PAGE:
Passionately Opinonated

René Descartes once said, “I think, therefore I am,” apparently to make the point that someone wondering whether or not he or she exists is, in and of itself, proof that something, an “I”, exists to do the thinking.

I suppose my equivalent would be “I opine, therefore I am,” to make the point that having an opinion and being judgmental is my raison d’être. There need not be thoughts involved.

There seems to be a general consensus among the people I’ve met from all walks of life in various periods of my life that I am a passionately opinionated person. Although people have made this observation about me as far back as middle school, I thought for the longest time that it was the norm to have an opinion. I just assumed that what distinguished me was I was particularly indiscreet about sharing my thoughts. It’s only been recently that I realized it’s somewhat unique to have opinions about everything, and strong opinions at that.

Some of my strongest opinions are reserved for things that few give a damn about but that are actually quite important. Take the abomination that is the “Manhattan clam chowder,” for example. Clam chowders come in creamy white sauce. That red crap they serve in fancy New York restaurants is nothing more than minestrone with clams. I can give–and have actually given–a thirty minute lecture about this culinary travesty .

Of course, I have thoughts on things that everyone else also has thoughts about. It’s always fun to talk about sports because the topic’s universal, regardless of people’s educational background, hometown, career or interest. Nothing gets fans riled as much as talking about the last game played by their favorite football team. There’s something immensely personal about sports that makes it simultaneously cruel and fun to call your friend right after his favorite team suffered a devastating loss and let him know that his team lost because they suck and he sucks for liking the team.

Then there are opinions that instill passions so strong it inevitably ends in a debate. Some of the most heated debates I have are essentially my efforts to straighten out friends who are wrong about everything political. They never wise up, but I think that’s important, too. I have to give props to people who have strong opinions that they stick with. That forms the basis of principles and values, even if they’re wrong.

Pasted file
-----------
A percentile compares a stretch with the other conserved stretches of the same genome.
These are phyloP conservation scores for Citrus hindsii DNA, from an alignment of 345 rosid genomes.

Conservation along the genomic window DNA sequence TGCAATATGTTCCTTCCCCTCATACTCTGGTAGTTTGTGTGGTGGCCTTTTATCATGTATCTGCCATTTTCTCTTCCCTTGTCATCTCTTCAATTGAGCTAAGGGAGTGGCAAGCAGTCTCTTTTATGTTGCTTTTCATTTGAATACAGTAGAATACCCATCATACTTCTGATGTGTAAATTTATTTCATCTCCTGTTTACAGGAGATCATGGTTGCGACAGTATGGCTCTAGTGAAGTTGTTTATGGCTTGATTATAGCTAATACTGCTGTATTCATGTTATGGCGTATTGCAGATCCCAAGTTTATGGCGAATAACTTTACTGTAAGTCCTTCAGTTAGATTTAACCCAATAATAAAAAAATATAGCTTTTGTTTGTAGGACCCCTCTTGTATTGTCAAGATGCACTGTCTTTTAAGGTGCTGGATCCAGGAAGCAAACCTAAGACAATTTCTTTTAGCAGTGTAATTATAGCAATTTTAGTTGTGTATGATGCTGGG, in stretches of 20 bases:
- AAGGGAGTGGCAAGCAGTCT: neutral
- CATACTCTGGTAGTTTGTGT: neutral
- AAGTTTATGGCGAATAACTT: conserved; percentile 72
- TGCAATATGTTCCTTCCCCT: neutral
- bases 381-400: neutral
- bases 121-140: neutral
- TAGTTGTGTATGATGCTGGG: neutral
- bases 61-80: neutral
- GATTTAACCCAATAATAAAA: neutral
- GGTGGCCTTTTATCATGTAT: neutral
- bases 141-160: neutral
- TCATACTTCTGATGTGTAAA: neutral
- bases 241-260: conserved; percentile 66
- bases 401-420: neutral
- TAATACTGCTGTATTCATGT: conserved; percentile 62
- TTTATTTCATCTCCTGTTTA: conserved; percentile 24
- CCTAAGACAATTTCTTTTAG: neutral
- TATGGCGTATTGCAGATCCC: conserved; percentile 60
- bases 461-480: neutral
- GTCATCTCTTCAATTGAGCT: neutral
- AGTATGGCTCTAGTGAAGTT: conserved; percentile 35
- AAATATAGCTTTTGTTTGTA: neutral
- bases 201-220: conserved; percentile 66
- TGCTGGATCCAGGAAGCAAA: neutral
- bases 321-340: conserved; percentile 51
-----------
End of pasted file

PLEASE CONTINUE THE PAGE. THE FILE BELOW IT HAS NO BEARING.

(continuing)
I also have opinions on things that I know nothing about. I’m so completely clueless about art that I don’t see the value of going to the Metropolitan when I can get a Thomas Kinkade painting in my home. People love Monet, but even eyes as bad as mine can tell that the guy needed glasses to clear his blurry vision. And don’t even get me started on Picasso, because I know shit when I see one.

Of course, knowledge and opinions aren’t necessary mutually exclusive. In fact, it often helps to be able to articulate why I think the way I think. So, for example, I’m convinced that the United States Constitution does not say (nor infer) “separation of church and state,” having studied the constitution and its history thoroughly in law school. I’m even more certain that right to privacy cannot be read into the constitution because substantive due process is a contradiction in terms.

And then there are opinions I have because I just know them to be true. For example, I know that the earth is flat because, even in my unathletic, uncoordinated state, I’ve never come close to falling off the face of the earth. The corollary is I reject this phantom power called gravity. It’s common sense, really. Which is more likely: that the earth is round but there is this mystical, Jedi-like force that keeps me grounded or that I remain stationary because the earth is flat?

Reading this, you may think that my opinions have little connection to thoughtful contemplation, but I have my moments, like when I think about how life should be, for both myself and others. I think going out into the workforce has really added perspective in four short years–the reason I now believe every kid upon turning fourteen should be forced to get a job. I also have thoughts on this world and beyond, a grand topic that can also turn into a deeply personal introspection.

But I undoubtedly have the strongest opinions about myself. I for one think there is a lot to be infatuated about regarding myself, but whether it’s love or hate, I think everyone should have an opinion about himself/herself. After all, if you don’t have an opinion about the one thing that’s constant throughout your life–your existence–what can you have an opinion about?


6 Responses to “Passionately Opinonated”

  1. 1 Jay the Elitist April 30, 2012 at 11:42 pm

    I agree. You are entitled to your opinions even though they are absolutely wrong.

    • 2 joesas May 1, 2012 at 8:15 am

      Jay the Elitist,

      Thanks for agreeing, but coming from a person who is consistently wrong, I have to say it means less…

  2. 3 John Ezzard May 15, 2012 at 10:38 am

    Yeah, well, you know, that’s just, like, your opinion, man

    • 4 joesas May 17, 2012 at 8:42 am


      Yeah, well, my opinion is all that matters, man.

  1. 1 I’m Available to Give a Lecture | The World According to Joe Trackback on September 22, 2014 at 12:10 pm
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